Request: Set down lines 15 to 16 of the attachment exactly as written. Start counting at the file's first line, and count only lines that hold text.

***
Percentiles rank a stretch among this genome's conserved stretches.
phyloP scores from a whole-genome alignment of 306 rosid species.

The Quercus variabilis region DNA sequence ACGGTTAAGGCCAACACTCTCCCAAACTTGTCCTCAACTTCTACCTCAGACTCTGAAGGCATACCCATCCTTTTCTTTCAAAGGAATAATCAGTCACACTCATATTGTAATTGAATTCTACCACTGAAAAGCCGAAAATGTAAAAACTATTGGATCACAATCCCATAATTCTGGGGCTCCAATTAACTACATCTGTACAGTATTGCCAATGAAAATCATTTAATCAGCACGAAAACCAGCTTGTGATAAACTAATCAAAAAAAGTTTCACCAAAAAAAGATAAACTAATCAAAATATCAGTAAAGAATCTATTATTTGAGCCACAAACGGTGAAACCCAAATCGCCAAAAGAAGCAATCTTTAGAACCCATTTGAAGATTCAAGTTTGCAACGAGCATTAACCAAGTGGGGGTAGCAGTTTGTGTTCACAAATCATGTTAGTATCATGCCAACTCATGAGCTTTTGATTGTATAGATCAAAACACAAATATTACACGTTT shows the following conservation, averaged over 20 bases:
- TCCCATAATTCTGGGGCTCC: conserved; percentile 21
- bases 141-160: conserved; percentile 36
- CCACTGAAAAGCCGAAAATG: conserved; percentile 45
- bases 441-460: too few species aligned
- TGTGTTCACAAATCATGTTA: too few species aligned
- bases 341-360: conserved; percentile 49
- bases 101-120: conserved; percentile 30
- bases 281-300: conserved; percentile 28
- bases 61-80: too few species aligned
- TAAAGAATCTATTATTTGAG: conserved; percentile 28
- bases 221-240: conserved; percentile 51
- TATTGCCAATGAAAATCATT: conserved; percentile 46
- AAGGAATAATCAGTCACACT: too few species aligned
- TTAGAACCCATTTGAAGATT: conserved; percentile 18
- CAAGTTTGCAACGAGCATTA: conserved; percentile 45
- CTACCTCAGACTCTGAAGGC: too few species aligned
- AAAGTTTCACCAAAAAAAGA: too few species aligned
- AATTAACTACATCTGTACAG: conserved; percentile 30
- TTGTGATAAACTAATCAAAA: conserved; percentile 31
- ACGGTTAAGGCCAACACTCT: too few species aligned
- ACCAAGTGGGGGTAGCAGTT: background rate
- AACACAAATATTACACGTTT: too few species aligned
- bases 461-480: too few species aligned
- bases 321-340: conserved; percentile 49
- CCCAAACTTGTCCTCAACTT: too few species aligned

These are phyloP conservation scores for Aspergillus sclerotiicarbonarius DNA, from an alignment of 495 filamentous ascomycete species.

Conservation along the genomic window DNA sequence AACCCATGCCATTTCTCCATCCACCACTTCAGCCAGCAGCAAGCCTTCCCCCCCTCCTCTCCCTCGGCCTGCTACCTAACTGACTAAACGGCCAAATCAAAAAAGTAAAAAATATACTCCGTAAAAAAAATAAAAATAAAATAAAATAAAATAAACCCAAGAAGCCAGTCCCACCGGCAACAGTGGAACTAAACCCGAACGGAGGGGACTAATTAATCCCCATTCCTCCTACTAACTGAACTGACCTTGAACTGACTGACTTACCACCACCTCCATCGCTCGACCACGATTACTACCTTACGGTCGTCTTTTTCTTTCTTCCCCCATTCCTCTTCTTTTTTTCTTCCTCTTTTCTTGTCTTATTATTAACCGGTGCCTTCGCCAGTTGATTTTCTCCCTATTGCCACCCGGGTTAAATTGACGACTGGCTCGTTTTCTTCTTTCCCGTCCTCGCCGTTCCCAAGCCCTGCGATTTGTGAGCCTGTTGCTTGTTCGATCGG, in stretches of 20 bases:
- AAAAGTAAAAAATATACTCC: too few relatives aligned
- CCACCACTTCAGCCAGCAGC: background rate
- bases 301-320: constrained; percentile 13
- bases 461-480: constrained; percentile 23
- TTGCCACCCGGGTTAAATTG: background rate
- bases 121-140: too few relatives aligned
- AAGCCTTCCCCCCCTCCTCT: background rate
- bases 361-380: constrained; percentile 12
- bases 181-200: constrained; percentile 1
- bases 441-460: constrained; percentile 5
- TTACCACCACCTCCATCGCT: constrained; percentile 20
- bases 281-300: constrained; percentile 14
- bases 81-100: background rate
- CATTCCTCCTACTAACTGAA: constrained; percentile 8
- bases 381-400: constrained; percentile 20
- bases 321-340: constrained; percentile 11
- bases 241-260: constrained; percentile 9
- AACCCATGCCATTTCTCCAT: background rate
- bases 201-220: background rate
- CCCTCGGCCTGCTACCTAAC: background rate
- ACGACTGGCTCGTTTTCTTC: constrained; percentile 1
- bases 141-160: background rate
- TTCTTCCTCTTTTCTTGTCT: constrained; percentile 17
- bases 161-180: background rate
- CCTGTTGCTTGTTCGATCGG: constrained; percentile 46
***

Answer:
- TATTGCCAATGAAAATCATT: conserved; percentile 46
- AAGGAATAATCAGTCACACT: too few species aligned